Assuming that we have a matrix $A\in \mathbb{R}^{m\times n}$ stored in a quantum superposition, i.e. $$|A\rangle= \frac{1}{\|A\|_F}\sum_{i,j=0}^{n-1}{a_{ij}}|i,j\rangle$$ and a vector $b\in \mathbb{R}^{n\times 1}$ stored in $$|b\rangle= \frac{1}{\|b\|}\sum_{i=0}^{n-1}{b_{i}}|i\rangle.$$

How can I find a unitary, such that


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    $\begingroup$ Hi @Thommy257. I removed the LaTeX in the title as it was not adding more than what plain text could convey. $\endgroup$ Mar 8, 2021 at 10:44
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    $\begingroup$ @AdrienSuau is there a reason for that? Latex in titles is perfectly fine, and I'd argue it looks much better than the corresponding text-based alternatives $\endgroup$
    – glS
    Mar 8, 2021 at 14:02
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    $\begingroup$ I think I remember a time where uneeded LaTeX in title was removed, mostly to ease text-based research, but I might be wrong. In any case, I agree that the LaTeX was looking way better, re-viewing my edit it seems I got a little too quick. I'll revert, sorry for the inconvenience. $\endgroup$ Mar 8, 2021 at 17:45
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    $\begingroup$ @AdrienSuau no worries. In fairness this was raised on meta in the early days of the site, see quantumcomputing.meta.stackexchange.com/q/180/55, but honestly on math-based sites latex in titles is completely standard at this point $\endgroup$
    – glS
    Mar 9, 2021 at 9:53
  • $\begingroup$ This exactly what I was thinking about, I did not search it but I remember reading this discussion a while back. $\endgroup$ Mar 9, 2021 at 16:45

1 Answer 1


I do not know what the state-of-the-art for this problem is, but here is my attempt at it.

First, I doubt whether the required unitary $U$ can be found for every matrix $A$. The most glaring issue occurs when $b\in\ker A$. In this case, $|Ab\rangle$ is ill-defined, so it is not clear what $U|b\rangle$ should be approximately equal to. A slightly more subtle issue concerns the preservation of the inner product. Consider for example $A=\begin{pmatrix}1 & 0 \\ 0 & 2\end{pmatrix}$ and $b_1=(1, 0)^T$ and $b_2=(1, 1)^T$. Then $|b_1\rangle = |0\rangle$, $|b_2\rangle = |+\rangle$ and $|Ab_1\rangle = |0\rangle$, $|Ab_2\rangle = (|0\rangle + 2|1\rangle)/\sqrt{5}$. However, for any unitary $U$ we have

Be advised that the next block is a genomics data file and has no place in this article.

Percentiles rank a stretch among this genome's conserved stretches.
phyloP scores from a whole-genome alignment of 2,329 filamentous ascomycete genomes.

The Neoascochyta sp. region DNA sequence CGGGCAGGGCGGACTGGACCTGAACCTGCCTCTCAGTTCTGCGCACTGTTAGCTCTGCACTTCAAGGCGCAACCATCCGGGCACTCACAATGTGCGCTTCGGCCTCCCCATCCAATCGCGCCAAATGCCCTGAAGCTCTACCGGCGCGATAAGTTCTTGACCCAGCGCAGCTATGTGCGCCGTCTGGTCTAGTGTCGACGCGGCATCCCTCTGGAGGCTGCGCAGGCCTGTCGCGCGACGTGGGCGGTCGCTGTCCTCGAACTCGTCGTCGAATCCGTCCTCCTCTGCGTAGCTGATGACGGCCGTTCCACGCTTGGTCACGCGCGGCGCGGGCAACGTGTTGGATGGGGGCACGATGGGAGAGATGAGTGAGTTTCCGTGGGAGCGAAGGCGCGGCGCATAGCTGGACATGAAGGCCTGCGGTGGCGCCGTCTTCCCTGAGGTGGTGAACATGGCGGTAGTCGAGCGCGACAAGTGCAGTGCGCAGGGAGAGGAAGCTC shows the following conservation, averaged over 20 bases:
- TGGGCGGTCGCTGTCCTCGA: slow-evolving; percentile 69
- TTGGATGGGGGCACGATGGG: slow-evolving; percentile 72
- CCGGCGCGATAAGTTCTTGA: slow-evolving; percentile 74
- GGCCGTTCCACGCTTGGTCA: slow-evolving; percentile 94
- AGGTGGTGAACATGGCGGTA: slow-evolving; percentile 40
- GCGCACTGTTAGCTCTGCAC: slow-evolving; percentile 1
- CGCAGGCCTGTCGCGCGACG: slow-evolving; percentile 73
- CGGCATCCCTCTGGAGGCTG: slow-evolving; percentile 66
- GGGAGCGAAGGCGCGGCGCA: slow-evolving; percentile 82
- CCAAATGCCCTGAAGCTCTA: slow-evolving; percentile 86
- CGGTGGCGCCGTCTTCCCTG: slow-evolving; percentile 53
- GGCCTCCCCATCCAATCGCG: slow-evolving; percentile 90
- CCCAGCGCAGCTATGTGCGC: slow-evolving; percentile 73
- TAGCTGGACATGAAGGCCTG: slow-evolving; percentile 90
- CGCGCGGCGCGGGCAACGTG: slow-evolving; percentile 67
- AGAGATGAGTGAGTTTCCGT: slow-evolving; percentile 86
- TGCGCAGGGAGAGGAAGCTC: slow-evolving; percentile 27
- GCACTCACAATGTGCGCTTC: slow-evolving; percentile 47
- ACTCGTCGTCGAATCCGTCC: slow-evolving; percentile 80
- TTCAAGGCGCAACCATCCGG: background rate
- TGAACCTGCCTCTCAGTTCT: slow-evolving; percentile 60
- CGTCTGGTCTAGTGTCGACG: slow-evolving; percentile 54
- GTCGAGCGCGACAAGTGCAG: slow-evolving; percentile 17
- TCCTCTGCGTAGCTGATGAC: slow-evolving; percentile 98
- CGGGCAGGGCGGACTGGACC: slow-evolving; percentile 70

$$ \langle b_1|U^\dagger U|b_2\rangle = \langle b_1|b_2\rangle = \frac{1}{\sqrt{2}} $$

which is hard to regard as approximately equal to

$$ \langle Ab_1|Ab_2\rangle = \frac{1}{\sqrt{5}}. $$

Such issues may be resolved by using the context in which the problem arises to place additional restrictions on $A$ and $b$. Alternatively, we can widen the search for the required transformation beyond the unitary operations. The latter is what we do below.

Matrix multiplication by teleportation with post-selection

We prepare the state $|Ab\rangle$ by teleporting the state $|b\rangle$ through the state $|A\rangle$ and post-selecting on a measurement outcome.

Suppose we have three subsystems $K$, $L$ and $M$ each with Hilbert space of dimension $n$. First, prepare the subsystem $K$ in the state $|b\rangle=\frac{1}{\|b\|}\sum_{k=0}^{n-1}|k\rangle_K$ and the subsystems $L$ and $M$ in the joint state $|A\rangle=\frac{1}{\|A\|_F}\sum_{m,l=0}^{n-1}a_{ml}|l\rangle_L|m\rangle_M$. Now, measure subsystems $K$ and $L$ in the Fourier basis

$$ |\Psi_{u,v}\rangle_{KL} = \frac{1}{\sqrt{n}} (X^u Z^v \otimes I) \sum_{j=0}^{n-1} |j\rangle_K|j\rangle_L\tag1 $$

where $X$ and $Z$ are the generalization of the Pauli operators to $n$-dimensional Hilbert space known as the shift and clock matrices and given by $X|j\rangle = |j + 1 \mod n\rangle$ and $Z|j\rangle = e^{\frac{2\pi ij}{n}}|j\rangle$. See this answer for a good description of qudit teleportation.

Each possible measurement outcome is described by a pair of numbers $u, v \in \{0, 1, \dots, n-1\}$. Suppose that the measurement outcome is $u=0, v=0$. Then the subsystem $M$ is in the state

$$ \begin{align} _{KL}\langle\Psi_{0,0}|b\rangle_K|A\rangle_{LM} &=\left(\frac{1}{\sqrt{n}}\sum_{k=0}^{n-1}{}_K\langle k| {}_L\langle k|\right) |b\rangle_K|A\rangle_{LM}\\ &=\frac{1}{\sqrt{n}}\sum_{k=0}^{n-1}{}_K\langle k|b\rangle_K\, {}_L\langle k|A\rangle_{LM} \\ &=\frac{1}{\sqrt{n}}\sum_{k=0}^{n-1}\frac{b_k}{\|b\|} \sum_{l=0}^{n-1} \frac{a_{lk}}{\|A\|_F}|l\rangle_M \\ &=\frac{1}{\sqrt{n}\|b\|\|A\|_F}\sum_{l=0}^{n-1} \sum_{k=0}^{n-1}a_{lk}b_k|l\rangle_M \\ &=\frac{1}{\sqrt{n}\|b\|\|A\|_F}\sum_{l=0}^{n-1} (Ab)_l|l\rangle_M \\ &=\frac{\|Ab\|}{\sqrt{n}\|b\|\|A\|_F}|Ab\rangle_M \end{align}\tag2 $$

which after normalization becomes $|Ab\rangle$ as promised. For other measurement outcomes the subsystem $M$ is not in the state $|Ab\rangle$ due to the operators $X$ and $Z$ in $(1)$. In some applications it may be possible to boost success probability by applying a correction based on the measurement outcome $u, v$ to obtain $|Ab\rangle$. However, this part of the protocol depends on properties of $A$ and $b$.

It is interesting to consider what happens in certain special cases. For example, consider the situation where $b \in \ker A$. In this case, the state $|Ab\rangle$ is ill-defined and from $(2)$ we see that the probability of obtaining the required $u=0,v=0$ measurement outcome is zero.

Another interesting case occurs when $A=aa^T$ is a rank one matrix and $a^Tb\ne 0$. Then $|A\rangle_{LM}=|a\rangle_L|a\rangle_M$ is a product state and nothing can be teleported through it. However in this case

$$ |aa^Tb\rangle = \frac{1}{\|aa^Tb\|}\sum_{k=0}^{n-1} a_k a^Tb |k\rangle = \frac{a^Tb}{|a^Tb|}|a\rangle \equiv |a\rangle $$

and the initial state is the appropriate output state up to the unobservable global phase.

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    $\begingroup$ Adam reaches 5000! $\endgroup$ Mar 16, 2021 at 4:43

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